Japan hit and missed
Another minefield of misinformation
By William Wetherall
A review of
Boye De Mente
Lincolnwood (Illinois): Passport Books (National Textbook Company), 1987
xiv, 319 pages, softcover
A version of this article appeared in
Asahi Evening News, 22 April 1988, page 9
It looks good on the rack. It's big and thick. "The Authoritative Reference on Japan Today and Everything Japanese" reads the blurb under the title. "Nearly 1,000 subjects are covered in an easy-to-read, A-to-Z format" the back cover claims.
The problem with reference books is that you either trust them or you don't. You can't check their accuracy by looking up something you know nothing about. And if you already know, why look it up?
Perhaps to confirm your memory. Or to estimate a book's general accuracy, assuming that if it's right for what you know about ABC, then it may be right for what you don't know about XYZ.
First I looked up "Foreigners in Japan" since I am the author of its counterpart in Kodansha Encyclopedia of Japan (1983).
De Mente's version: "All residents of Japan who are not racially Japanese are counted as foreign, regardless of their citizenship. On this basis, the largest group of foreign residents is Korean (some 670,000), followed by Chinese (approximately 55,000) -- most of whom are Japanese citizens or have permanent resident status. . . ."
Score this zero out of 100 points. De Mente does not know beans about citizenship or race, or related laws or statistics. But just to be fair, I checked "Koreans in Japan", which De Mente incorrectly equates with "Kankokujin (Khan-koe-kuu Jeen)" before he writes:
Give this 10 points for the phrase "came to Japan -- or were brought here" (most people wrongly think that most Koreans were brought to Japan). Everything else is wrong or misleading. But then I turned to "Japanese People / Nihon-jin (Nee-hone-jeen)":
"Koreans make up the largest community of so-called foreign residents in Japan, numbering nearly 700,000. Most of them are citizens of Japan who descended from Koreans who came to Japan -- or were brought there -- during the period from shortly after the turn of the century to 1945, when Korea was a Japanese possession. . . . About half the Koreans in Japan support the Communist-run People's Republic of North Korea and are therefore virtually stateless. . . ."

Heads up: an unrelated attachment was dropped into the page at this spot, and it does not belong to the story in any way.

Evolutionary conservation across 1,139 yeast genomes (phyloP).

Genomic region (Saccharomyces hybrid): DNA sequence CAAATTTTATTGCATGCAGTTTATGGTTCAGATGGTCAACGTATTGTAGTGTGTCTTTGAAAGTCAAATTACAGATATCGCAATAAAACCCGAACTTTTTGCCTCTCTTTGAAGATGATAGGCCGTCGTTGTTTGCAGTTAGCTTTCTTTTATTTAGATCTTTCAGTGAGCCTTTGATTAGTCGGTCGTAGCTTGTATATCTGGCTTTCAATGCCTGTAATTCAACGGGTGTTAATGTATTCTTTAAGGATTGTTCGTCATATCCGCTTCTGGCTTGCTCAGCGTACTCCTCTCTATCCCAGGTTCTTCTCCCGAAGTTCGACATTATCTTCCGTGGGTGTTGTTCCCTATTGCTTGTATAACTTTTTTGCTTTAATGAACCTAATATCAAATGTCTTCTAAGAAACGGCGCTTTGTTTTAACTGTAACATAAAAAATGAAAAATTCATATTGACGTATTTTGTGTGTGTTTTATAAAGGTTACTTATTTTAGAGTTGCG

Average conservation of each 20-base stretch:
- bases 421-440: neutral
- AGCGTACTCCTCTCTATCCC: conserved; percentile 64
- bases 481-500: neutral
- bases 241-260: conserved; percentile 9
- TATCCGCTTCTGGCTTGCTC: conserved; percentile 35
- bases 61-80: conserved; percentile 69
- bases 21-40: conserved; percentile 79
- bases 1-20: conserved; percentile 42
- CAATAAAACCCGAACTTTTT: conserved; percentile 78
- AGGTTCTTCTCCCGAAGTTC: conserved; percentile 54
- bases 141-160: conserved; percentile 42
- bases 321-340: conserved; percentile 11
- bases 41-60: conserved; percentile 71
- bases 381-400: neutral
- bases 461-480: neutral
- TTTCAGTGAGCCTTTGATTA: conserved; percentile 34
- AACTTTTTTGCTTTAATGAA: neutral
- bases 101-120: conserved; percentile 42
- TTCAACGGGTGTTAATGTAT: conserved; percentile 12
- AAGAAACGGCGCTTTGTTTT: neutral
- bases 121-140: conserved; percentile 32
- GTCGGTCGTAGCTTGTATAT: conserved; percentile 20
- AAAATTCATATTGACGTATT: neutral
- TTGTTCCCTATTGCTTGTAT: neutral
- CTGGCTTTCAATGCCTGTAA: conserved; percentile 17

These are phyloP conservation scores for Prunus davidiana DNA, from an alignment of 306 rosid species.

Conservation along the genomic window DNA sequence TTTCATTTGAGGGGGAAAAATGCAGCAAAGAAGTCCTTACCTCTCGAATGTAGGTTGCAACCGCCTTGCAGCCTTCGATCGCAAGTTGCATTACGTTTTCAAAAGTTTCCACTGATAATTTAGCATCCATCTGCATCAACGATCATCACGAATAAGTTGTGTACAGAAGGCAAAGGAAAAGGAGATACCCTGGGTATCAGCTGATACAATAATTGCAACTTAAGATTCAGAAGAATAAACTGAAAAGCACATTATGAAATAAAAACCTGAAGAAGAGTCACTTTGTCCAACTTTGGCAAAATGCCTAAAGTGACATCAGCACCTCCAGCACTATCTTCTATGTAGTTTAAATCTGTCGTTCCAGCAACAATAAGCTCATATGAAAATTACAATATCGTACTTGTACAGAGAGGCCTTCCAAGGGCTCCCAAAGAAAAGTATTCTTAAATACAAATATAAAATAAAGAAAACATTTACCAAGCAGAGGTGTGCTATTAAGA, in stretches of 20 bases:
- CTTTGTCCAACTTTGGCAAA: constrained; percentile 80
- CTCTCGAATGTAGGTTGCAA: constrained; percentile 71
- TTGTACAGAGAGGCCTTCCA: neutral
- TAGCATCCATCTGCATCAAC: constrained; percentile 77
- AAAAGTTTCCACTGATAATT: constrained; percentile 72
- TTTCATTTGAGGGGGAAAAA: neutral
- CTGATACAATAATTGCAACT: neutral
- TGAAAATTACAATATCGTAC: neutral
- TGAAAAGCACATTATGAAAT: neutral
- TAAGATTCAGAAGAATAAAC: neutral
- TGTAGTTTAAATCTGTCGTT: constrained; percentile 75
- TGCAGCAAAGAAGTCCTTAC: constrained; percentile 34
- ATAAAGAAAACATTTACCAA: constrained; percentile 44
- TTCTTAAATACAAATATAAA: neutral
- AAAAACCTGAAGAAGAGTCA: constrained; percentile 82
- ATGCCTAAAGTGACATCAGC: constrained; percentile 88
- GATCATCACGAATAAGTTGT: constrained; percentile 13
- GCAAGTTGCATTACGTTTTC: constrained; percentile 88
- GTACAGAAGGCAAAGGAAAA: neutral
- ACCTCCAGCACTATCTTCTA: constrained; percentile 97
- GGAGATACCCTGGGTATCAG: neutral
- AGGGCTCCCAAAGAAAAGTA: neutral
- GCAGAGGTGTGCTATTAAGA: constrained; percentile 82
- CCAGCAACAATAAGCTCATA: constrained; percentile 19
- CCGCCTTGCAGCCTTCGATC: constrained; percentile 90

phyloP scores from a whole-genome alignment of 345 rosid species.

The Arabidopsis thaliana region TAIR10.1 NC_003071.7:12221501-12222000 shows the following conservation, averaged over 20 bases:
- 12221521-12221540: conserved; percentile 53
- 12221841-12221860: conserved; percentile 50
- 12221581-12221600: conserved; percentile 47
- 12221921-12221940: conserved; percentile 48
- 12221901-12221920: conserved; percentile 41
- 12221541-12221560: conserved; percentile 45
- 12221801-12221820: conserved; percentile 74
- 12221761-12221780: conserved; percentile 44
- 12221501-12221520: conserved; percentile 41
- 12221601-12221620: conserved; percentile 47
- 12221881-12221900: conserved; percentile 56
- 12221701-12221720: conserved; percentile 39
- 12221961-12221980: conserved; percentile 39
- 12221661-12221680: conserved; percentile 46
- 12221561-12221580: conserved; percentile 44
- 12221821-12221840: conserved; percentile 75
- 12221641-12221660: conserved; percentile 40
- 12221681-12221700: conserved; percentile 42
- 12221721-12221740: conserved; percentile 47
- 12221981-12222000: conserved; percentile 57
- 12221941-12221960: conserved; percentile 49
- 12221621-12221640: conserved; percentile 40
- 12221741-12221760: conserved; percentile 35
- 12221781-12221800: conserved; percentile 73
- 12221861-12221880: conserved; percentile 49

"The people of Japan do not all look alike, despite this frequent complaint by visitors from abroad. Most Japanese have black or dark auburn hair. Nearly all of them have black or dark brown eyes. Most have the same or similar skin coloring, and most are primarily of Mongolian descent."
Eighty points so far. Ten off for the stereotypic claim "frequent complaint by visitors from abroad", and ten off for not saying that some Japanese have blonde hair, green eyes, black skin, etc. But as I read on, the score plunged, to 50 points by the time De Mente slipped into his favorite subject, sex; and to 40 points when, at the end, he listed his own Exotic Japan and two books by his cellmate Jack Seward, as recommended reading along with two better works by Donald Richie.
I was going to stop checking topics concerning race or ethnicity, then read "International Marriages / Kokusai Kekkon (Koke-sie keck-kone)". But I took off 50 points, for pretending to be comprehensive while focusing mainly on "East-West" marriages; for failing to mention the largest related organization, Kokusai Kekkon o Kangaeru Kai, which is mainly for Japanese women married to non-Japanese; for concluding that "the children of mixed-blood parentage . . . have a remarkable sensitivity to cross-cultural and racial problems that can make them valuable bridges between the two different cultures" -- without citing any evidence that this is true; and for assorted other sins.
Another subject I like to test is suicide. De Mente's comments on "Harakiri" (heavily based on Jack Seward's book by the same name), gets 60 points. His remarks on suicide in general get 70 points.
On a whim I turned to "Tokyo Journal" but gave it only 80 points: ten off because De Mente wrote that the magazine "is well done, informative, useful"; ten more off for not writing that he is its Associate Publisher and Executive Editorial Director.
I scored the last entry "Zushi" 100 points, mainly for nostalgia, because I've been there but still don't know anything about it.
I gave De Mente 90 points for the first entry "Abacus / Soroban (Soe-roe-bahn)" because I know nothing about this either. My insulted computer, not I, knocked off 10 points for De Mente's claim that "the soroban differs from the computer -- in particular the electronic calculator -- in that its use requires both physical and mental skill."
So, unfortunately, does the use of this almanac.